Molly Ruland: I am a big fan of Ayeshah Abuelhiga, like you met her from Mason Dixie Biscuit Company. She’s just such a firecracker. I love me some Ayeshah. And Shelly Bell with Black Girl Ventures, client of ours, actually, she just got funded by Nike for 300 million dollars. She is out here getting women funded, because historically speaking, black women get less than .2% of VC funding, which is atrocious. And so I really respect both of them because they are like the I don’t give a fuck kind of woman that like you just bulldozes the whole scene and they’re both beautiful and they’re both ridiculous and they’re both like, talk whatever shit they want, but they’re out here making real change and they’re getting it done and they’re shattering this idea of what a successful woman is supposed to look like, talk like, feel like, think like all of that. And so I love what they are doing to every room that they walk in. And I encourage more women to just do that and be yourself and just be unapologetically yourself all the time, because that’s what’s going to make people fall in love with you, whatever that is.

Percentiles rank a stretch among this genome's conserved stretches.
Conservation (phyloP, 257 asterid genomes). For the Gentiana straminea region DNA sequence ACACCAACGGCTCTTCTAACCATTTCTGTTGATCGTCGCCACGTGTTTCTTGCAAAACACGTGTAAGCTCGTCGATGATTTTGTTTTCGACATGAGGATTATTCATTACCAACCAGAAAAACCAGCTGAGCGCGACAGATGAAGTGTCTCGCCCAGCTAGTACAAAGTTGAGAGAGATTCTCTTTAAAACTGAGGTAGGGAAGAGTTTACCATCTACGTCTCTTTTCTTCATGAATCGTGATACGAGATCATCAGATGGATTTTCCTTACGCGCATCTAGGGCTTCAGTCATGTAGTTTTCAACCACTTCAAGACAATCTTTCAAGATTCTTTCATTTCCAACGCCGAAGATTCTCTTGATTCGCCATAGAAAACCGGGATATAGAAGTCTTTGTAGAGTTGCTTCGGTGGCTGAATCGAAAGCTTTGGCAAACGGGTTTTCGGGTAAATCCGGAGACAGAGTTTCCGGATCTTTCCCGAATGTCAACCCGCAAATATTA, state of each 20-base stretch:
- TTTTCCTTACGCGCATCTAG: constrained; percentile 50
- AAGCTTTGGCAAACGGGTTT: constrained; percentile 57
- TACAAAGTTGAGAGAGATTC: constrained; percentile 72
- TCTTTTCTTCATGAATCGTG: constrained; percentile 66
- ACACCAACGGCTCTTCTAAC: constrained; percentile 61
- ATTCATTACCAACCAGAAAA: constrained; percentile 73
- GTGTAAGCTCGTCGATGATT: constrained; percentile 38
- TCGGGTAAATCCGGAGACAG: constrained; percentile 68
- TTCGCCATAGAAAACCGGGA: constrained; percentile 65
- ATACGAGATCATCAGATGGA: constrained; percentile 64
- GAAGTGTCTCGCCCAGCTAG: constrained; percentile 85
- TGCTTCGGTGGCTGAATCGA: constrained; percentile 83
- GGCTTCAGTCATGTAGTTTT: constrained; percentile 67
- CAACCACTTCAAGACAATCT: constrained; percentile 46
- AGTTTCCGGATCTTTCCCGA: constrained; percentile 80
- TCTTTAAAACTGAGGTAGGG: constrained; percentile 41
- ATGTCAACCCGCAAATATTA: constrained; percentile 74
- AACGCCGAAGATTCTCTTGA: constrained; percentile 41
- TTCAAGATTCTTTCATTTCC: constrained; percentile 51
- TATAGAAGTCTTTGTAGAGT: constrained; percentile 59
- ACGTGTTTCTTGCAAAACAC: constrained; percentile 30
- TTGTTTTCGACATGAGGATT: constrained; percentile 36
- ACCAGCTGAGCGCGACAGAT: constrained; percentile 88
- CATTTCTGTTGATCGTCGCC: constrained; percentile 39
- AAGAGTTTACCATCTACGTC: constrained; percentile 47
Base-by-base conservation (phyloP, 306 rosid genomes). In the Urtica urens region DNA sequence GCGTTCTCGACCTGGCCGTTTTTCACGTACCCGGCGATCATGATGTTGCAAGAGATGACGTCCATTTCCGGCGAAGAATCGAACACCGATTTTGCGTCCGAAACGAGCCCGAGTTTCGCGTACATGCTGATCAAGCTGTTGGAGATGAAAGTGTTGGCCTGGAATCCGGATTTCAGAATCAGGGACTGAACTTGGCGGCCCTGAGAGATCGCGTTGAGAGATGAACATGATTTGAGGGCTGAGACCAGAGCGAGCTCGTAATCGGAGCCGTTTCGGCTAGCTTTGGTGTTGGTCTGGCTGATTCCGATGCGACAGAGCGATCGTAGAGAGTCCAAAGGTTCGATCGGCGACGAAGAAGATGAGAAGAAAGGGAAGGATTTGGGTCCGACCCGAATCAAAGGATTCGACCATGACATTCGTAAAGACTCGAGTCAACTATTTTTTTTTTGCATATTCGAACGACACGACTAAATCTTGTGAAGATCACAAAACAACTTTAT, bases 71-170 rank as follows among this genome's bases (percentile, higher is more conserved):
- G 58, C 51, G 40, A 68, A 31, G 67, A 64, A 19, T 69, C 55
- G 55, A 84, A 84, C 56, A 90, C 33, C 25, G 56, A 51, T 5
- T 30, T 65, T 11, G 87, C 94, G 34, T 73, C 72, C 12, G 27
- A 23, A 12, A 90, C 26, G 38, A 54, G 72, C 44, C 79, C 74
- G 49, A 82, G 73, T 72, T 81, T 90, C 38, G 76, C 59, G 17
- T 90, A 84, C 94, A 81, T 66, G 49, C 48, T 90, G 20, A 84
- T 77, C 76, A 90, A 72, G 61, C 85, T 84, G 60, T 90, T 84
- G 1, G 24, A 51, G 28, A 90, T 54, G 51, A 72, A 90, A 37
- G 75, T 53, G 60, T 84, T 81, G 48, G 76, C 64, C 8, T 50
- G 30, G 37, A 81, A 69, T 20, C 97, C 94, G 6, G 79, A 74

Diana Fryc: I love Ayeshah. She reminds me like if I was to make a T-shirt for her, it would say I have had enough. Like, I feel like that’s the shirt that she would be walking around wearing with a crown and a scepter. I just feel like that’s her.
Molly Ruland: It’s crazy. I met her, her shop, was in DC, like what she did with Mason Dixie, two years is like, I don’t think people fully understand how insane what she’s done is in two years and now it’s been five years or whatever. Yeah, she’s super smart, man, and just resilient and a survivor and I’m definitely really grateful. Luckily I know both of them, but really, like, you don’t need to know them to watch their podcast and fall in love with them and see what they’re doing for sure.